The Swedish bonsai society has had its annual meeting in the past weekend. We were in Göteborg, in the botanical garden, and as usual I had to start my visit with a walk in the park. I was first surprised to see these blue flowers everywhere, to me they look like crocus which you only see in spring. I learned that they are called tidlösa in Swedish (autumn crocus, meadow saffron or naked lady) - Colchicum autumnale.
Another plant that caught my eye was this: with big leaves and something that looks like blueberries on long red stalks! Very decorative! The sign said Paraplyblad (umbrella leaf) - Diphylleia cymosa.
But the main reason for my visit was of course about bonsai. The botanical garden had invited the Japanese bonsai master Kunio Kobayashi (to the left in the picture) for the weekend. It was a great honour for the members of the Swedish bonsai society to have the opportunity to meet this bonsai master. The public was also invited and there were about a hundred people that had taken the chance to see the master in action.
What you can see in the background is a sort of basic explanation of bonsai, and the difference between bonsai and gardening. Kubayashi meant that gardening (I think he meant growing flowers) is about "superficial beauty" - while bonsai is about "deep beauty". I don't know what I should say about that...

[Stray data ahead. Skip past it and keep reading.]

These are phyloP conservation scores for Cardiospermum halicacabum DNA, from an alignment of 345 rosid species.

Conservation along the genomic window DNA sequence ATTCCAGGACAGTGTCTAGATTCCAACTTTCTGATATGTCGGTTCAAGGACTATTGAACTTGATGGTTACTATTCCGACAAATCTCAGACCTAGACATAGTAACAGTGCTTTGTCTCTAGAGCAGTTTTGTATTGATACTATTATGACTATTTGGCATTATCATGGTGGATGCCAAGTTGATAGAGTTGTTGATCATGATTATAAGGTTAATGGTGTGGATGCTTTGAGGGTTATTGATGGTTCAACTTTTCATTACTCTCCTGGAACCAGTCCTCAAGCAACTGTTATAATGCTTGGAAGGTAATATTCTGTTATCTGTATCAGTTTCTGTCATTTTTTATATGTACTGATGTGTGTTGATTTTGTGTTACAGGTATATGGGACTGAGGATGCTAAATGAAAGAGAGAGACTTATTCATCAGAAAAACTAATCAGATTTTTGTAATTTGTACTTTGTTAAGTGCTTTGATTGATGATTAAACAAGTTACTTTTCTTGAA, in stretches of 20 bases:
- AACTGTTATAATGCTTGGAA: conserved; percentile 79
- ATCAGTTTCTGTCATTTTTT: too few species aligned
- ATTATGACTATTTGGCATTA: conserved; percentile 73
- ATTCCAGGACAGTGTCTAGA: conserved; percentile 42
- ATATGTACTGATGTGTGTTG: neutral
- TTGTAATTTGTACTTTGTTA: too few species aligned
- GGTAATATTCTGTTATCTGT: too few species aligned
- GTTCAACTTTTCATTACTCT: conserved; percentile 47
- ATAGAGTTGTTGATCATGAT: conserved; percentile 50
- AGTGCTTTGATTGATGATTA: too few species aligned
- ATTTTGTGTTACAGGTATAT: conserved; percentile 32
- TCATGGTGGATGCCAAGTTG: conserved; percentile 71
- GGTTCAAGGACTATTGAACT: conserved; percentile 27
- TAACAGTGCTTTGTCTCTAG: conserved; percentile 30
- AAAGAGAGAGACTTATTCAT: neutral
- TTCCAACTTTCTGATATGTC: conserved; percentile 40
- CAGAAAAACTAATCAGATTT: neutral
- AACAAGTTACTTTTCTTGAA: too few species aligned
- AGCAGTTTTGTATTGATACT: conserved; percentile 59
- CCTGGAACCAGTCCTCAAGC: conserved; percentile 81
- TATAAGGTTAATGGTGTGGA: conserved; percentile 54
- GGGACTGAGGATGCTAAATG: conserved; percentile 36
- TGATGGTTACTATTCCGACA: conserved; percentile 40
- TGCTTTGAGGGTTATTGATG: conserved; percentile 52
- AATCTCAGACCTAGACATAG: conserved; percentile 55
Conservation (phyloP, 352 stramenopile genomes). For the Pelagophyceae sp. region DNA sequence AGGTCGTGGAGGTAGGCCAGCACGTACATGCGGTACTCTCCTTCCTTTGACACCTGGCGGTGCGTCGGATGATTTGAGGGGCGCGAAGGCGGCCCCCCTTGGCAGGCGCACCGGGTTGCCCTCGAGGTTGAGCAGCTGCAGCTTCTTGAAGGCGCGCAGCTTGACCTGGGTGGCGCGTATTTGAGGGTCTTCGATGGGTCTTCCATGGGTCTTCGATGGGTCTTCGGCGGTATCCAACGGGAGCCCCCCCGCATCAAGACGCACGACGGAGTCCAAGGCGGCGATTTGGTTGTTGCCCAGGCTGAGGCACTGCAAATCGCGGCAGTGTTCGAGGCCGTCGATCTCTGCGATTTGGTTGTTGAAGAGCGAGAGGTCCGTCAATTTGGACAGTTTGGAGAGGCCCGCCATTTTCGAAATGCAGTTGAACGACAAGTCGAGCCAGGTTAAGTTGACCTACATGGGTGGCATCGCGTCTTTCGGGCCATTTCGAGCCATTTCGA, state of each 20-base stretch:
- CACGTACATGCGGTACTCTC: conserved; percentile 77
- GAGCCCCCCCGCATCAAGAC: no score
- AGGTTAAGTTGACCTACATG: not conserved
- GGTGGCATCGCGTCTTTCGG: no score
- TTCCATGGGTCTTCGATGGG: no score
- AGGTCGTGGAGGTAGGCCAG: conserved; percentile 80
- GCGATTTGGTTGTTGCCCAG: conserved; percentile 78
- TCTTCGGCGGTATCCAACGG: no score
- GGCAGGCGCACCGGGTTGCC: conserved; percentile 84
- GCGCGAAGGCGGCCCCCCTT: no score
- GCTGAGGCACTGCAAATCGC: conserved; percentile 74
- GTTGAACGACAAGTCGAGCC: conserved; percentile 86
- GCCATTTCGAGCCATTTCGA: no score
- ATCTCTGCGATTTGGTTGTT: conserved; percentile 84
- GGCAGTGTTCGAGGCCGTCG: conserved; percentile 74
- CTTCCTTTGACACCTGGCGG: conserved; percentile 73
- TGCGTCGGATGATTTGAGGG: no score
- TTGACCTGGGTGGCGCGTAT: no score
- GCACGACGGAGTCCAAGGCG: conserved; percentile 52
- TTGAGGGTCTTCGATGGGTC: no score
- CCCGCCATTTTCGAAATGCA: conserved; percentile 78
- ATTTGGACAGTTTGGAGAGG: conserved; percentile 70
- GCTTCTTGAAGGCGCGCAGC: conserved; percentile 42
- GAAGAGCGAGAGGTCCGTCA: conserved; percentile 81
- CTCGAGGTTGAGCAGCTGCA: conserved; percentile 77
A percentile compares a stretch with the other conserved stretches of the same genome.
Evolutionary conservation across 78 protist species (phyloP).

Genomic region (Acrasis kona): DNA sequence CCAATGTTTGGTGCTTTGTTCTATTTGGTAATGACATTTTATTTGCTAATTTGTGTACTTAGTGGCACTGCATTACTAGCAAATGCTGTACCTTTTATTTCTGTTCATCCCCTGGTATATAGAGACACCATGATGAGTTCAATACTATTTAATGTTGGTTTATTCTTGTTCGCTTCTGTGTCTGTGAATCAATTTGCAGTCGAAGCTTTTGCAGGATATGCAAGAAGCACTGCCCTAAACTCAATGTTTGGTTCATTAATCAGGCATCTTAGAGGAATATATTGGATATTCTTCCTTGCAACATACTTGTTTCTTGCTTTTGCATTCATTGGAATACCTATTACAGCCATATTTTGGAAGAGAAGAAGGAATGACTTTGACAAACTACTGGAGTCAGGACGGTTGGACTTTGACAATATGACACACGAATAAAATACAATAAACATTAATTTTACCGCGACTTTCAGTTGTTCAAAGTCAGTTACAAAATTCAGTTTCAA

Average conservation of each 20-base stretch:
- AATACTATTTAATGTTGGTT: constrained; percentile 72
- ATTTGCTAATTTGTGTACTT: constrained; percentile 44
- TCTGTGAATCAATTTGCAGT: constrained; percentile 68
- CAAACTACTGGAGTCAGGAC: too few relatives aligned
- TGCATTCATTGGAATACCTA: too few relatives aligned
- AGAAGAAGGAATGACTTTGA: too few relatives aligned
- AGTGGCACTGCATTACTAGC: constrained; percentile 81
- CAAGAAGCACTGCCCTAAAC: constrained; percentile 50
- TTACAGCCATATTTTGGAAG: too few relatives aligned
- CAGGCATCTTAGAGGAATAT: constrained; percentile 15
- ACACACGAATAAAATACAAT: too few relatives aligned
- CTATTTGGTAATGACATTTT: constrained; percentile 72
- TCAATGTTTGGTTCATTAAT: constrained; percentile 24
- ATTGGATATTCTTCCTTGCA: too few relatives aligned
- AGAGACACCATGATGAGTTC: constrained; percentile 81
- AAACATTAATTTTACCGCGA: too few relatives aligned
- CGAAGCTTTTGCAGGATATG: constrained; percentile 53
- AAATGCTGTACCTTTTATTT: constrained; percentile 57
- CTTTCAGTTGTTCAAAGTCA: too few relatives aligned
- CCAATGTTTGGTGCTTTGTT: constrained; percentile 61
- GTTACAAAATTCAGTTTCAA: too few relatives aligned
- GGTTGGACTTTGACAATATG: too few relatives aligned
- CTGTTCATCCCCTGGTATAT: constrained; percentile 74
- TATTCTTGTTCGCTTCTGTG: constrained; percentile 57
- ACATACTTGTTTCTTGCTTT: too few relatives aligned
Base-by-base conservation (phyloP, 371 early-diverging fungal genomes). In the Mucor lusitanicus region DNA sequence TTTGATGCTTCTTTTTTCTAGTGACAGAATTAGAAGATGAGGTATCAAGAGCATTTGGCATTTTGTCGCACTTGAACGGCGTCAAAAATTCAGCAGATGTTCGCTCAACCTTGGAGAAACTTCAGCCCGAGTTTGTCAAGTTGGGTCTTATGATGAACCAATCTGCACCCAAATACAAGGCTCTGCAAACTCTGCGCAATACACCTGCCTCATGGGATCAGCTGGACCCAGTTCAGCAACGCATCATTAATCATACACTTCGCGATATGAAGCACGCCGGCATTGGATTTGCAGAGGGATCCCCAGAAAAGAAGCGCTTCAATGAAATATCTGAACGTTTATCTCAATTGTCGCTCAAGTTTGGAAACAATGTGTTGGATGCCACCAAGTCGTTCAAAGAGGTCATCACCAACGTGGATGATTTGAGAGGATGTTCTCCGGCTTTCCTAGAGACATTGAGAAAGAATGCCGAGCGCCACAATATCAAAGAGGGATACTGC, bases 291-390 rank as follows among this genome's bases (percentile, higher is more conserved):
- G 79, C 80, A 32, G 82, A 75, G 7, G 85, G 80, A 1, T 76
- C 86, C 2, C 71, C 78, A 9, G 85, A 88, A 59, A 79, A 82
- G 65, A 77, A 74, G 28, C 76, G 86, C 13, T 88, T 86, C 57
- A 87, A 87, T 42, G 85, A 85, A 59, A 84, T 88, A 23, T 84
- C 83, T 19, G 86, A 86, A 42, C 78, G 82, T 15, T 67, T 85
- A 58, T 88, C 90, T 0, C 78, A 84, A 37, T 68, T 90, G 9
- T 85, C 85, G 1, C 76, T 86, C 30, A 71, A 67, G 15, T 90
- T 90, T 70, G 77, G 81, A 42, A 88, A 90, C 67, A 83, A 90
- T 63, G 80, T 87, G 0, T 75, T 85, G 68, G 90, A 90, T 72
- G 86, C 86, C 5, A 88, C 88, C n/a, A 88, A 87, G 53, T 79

On Friday evening he demonstrated bonsai on two pines. This is the first tree. It is a pine originally found in a bog in Sweden, transformed into bonsai by a member of the Swedish bonsai society. Kubayashi talked about the hard conditions the tree had survived and how the wind and snow had shaped the tree into what it is today. That is "shaped the trunk" - the master meant that the crown looked like it had been growing in a green-house. It did not say the same message as the trunk. To make the two parts of the tree speak the same, he wanted to thin out the crown, let in the light.
He talked a lot about this: wind and sun, hard conditions, how important that a bonsai should show signs of what had happened during the years. To show old age.
He talked about lines - but also about space. The line of the trunk is important, but also the space beween branches. The light should be let in.
So he also did some small improvements on the trunk. Here you can see how he is working with a chisel on a jin. I think the owner of the tree was a little nervous when Kubayashi suddenly started to hammer on the trunk with this tool... And one person in the audience asked why he did these marks in the bark - he answered "I added a few years".
The result is an amazing bonsai!
The second tree was another pine - pinus parviflora or pinus pentaphylla. The tree was originally donated to the botanical garden many years ago. It has not really been bonsai-shaped during all the years.
Kubayashi turned the pot on the side and made the tree into a cascade. He said the transformation of the roots into a cascade-pot would take two years.
He had a special way to use three scissors at the same time! Or, of course, he held them at the same time in the hand, and used them separately, but without having to put one down to pick up the next!